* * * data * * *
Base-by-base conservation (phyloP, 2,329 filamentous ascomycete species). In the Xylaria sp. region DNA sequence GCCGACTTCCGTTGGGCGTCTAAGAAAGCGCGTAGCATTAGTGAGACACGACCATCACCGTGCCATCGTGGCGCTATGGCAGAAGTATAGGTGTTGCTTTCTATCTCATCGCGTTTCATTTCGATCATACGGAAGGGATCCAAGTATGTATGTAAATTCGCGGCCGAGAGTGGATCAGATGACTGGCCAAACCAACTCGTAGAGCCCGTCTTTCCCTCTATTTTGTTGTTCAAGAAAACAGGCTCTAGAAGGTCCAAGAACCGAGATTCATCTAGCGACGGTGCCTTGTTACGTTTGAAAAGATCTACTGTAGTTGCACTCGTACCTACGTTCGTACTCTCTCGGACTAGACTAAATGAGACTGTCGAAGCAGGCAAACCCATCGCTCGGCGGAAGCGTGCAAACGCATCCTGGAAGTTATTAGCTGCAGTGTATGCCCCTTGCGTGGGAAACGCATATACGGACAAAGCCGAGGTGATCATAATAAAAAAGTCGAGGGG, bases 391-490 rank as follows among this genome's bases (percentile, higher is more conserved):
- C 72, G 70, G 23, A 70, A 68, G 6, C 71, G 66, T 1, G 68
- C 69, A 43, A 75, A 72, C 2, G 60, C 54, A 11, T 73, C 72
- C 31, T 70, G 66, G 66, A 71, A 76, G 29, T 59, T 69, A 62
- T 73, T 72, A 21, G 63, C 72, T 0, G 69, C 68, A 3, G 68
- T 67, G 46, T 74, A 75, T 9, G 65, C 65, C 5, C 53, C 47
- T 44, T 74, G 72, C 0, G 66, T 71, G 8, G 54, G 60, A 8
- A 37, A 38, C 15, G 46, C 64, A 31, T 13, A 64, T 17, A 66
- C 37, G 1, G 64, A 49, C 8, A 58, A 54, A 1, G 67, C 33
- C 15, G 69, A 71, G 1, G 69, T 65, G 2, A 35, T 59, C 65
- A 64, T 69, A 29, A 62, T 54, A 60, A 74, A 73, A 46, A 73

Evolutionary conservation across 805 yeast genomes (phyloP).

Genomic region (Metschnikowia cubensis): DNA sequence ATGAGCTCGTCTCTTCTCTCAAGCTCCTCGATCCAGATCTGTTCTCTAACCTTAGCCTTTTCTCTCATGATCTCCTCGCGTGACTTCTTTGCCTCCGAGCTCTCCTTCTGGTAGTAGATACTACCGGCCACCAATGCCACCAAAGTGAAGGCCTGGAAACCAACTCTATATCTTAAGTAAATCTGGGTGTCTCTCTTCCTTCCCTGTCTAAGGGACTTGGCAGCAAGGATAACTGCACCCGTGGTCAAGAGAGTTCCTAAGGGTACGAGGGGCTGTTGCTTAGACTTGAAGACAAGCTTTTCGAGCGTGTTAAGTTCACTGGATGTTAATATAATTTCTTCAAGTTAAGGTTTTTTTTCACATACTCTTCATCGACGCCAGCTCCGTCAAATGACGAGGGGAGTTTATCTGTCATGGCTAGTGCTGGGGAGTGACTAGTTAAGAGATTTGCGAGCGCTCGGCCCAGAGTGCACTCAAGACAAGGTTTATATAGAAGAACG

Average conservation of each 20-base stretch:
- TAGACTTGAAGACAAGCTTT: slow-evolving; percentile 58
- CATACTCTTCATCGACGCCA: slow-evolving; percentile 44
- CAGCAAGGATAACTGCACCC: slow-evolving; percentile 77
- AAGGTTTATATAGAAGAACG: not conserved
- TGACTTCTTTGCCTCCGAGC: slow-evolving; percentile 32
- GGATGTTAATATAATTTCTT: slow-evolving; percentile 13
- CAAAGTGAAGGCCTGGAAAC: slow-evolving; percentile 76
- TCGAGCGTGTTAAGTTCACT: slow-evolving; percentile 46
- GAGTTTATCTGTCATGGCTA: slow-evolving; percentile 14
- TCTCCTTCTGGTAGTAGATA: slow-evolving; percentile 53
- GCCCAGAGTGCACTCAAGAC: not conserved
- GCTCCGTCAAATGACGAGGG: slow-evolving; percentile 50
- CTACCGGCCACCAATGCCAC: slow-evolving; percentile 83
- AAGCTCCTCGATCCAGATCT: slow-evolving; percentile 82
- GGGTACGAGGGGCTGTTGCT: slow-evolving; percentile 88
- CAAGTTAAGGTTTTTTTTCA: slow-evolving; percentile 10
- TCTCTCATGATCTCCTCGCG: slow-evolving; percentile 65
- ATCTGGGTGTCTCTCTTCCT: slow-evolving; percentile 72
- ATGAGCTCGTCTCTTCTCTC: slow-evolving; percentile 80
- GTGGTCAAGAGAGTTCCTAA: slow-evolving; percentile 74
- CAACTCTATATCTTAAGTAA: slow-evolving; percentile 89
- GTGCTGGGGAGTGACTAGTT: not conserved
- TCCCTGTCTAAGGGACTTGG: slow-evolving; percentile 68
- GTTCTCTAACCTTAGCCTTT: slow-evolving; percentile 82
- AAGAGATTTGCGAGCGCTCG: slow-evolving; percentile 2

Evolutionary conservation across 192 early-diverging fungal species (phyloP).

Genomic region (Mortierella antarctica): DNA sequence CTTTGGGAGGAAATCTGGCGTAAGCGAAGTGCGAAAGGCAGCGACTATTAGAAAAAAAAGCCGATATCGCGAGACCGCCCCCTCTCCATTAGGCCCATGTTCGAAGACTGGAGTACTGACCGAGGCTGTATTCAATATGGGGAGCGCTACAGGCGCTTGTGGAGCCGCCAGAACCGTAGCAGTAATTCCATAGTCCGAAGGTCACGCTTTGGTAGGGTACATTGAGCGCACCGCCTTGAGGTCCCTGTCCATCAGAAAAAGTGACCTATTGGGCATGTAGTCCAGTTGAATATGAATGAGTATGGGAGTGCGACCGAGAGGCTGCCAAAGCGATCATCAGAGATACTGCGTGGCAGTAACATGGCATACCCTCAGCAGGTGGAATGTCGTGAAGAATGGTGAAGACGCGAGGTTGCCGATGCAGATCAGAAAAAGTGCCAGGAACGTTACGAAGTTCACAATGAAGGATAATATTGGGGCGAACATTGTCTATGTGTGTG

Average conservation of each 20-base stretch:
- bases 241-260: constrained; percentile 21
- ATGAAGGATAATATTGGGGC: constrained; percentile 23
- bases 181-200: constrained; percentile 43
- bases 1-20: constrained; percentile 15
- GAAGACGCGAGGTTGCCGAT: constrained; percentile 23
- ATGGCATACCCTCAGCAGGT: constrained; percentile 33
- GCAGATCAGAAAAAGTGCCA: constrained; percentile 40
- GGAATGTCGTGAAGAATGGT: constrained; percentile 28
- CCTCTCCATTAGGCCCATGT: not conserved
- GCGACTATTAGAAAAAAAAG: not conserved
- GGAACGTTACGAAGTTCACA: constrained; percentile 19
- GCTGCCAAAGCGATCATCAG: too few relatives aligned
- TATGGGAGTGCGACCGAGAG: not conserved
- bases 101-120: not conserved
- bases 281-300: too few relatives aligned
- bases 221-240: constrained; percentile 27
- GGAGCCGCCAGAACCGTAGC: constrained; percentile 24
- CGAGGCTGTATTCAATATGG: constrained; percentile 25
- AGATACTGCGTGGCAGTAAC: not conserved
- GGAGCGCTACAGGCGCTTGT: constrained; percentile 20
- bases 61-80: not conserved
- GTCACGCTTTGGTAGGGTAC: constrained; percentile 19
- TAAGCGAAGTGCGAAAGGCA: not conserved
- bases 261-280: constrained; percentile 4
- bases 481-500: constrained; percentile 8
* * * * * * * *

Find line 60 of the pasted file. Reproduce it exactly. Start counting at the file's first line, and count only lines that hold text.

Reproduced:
- CGAGGCTGTATTCAATATGG: constrained; percentile 25